One of the benefits of designing in a rooflight into a new property, or installing one in a home or business premise renovation, is that you will be able to enjoy natural light. This will help save energy used for lighting and provide evenly distributed natural light that enhances the rooms below the rooflight.
On a flat or low-pitched roof, the rooflight will probably be a roof lantern with sidelights. The sidelights can be permanently fixed, or be opened to provide ventilation. This can be done either through a manually operated crank rod, or more easily with an electric motor that can be switched to open or close on demand, automatically at set times, or when a rain sensor activates it when it detects rain, mist or dew.
Pitched rooflights come in various shapes that include pyramid, domed, hexagon, octagon, or just plain square. However, the most usual design is rectangular with a hipped or gable end.
Historically, a single glazed rooflight could make the space below it uncomfortably cold in winter months and with inadequate sealing, cold winds and draughts would blow through providing unwanted winter ventilation. As a result, in some cases, the rooflight was reduced in size, or removed completely and boarded over, as the lack of weather proofing and the difficulty of maintenance made them uneconomic and expensive to maintain.
However, modern sealing and double glazing provide much greater thermal efficiency and reduced heating costs. The use of durable hardwood timber for the frames and modern paints to paint them, has also makes the rooflight more owner friendly. Because of its position, the rooflight is exposed to more rain, frost and sunlight than any other painted part of the home. This constant weathering meant that in past times, annual repainting was often required in a difficult to reach position, leading to more expense. However, by using microporous paints and stains, today’s frames enjoy outstanding protection against the elements even in harsh northern climates and coastal locations.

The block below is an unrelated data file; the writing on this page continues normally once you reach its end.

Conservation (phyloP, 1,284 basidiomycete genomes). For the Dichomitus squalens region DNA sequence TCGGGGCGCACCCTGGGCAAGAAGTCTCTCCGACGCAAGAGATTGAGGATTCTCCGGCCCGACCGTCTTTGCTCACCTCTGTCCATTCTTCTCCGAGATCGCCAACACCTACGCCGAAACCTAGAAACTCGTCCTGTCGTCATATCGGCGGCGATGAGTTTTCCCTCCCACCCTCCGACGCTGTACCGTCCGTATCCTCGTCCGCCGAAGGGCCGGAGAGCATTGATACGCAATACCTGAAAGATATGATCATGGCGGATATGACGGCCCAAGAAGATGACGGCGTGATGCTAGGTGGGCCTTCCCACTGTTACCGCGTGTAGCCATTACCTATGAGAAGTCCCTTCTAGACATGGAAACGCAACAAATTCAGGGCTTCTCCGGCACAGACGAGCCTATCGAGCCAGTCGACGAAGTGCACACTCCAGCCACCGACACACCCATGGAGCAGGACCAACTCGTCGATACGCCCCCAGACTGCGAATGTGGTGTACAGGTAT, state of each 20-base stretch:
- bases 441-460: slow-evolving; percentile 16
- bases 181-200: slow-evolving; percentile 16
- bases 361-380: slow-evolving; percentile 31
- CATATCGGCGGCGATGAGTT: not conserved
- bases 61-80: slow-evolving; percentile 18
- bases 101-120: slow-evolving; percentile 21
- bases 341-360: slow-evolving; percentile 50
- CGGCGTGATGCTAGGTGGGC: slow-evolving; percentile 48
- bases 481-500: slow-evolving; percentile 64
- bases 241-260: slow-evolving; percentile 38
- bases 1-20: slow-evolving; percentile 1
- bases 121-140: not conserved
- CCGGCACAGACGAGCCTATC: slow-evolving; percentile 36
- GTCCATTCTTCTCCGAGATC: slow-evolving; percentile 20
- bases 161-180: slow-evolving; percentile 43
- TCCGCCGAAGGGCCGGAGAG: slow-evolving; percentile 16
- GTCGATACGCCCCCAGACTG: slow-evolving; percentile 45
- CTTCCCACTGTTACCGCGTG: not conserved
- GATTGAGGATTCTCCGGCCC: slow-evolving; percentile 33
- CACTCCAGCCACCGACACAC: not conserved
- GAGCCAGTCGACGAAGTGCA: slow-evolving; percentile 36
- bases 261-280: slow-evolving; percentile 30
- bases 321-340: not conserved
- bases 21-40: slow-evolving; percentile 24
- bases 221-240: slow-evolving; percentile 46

It’s the introduction of modern construction methods like these that have lead to a renaissance in the use of rooflights in domestic and industrial architecture. What’s more, old leaky and draughty rooflights can be replaced with a modern roof lantern that will need little maintenance and provide a more comfortable environment in the space below it.
Moreover, designers and architects also have the opportunity to specify anti-glare coatings or tints for the glazing, or even self-cleaning glass, although these will add to the cost of the rooflight.
In a conservation area or on a listed building, there is often a requirement to meet specified design features. These can usually be met, depending on the age of the property, by including Georgian wire sidelights, Victorian styled stained glass or other glass treatments as appropriate. It only takes a little ingenuity to achieve this and planning officials will generally be pleased as there is little compromise in the period design. Once again, modern construction will mean that the roof lantern will be longer lasting and require less maintenance than what it replaced.
So if you are planning to install a rooflight there are no longer a great number of negative reasons that should put you off. Instead you can look forward to enjoying more natural interior light and a design feature that will be the envy of friends and visitors.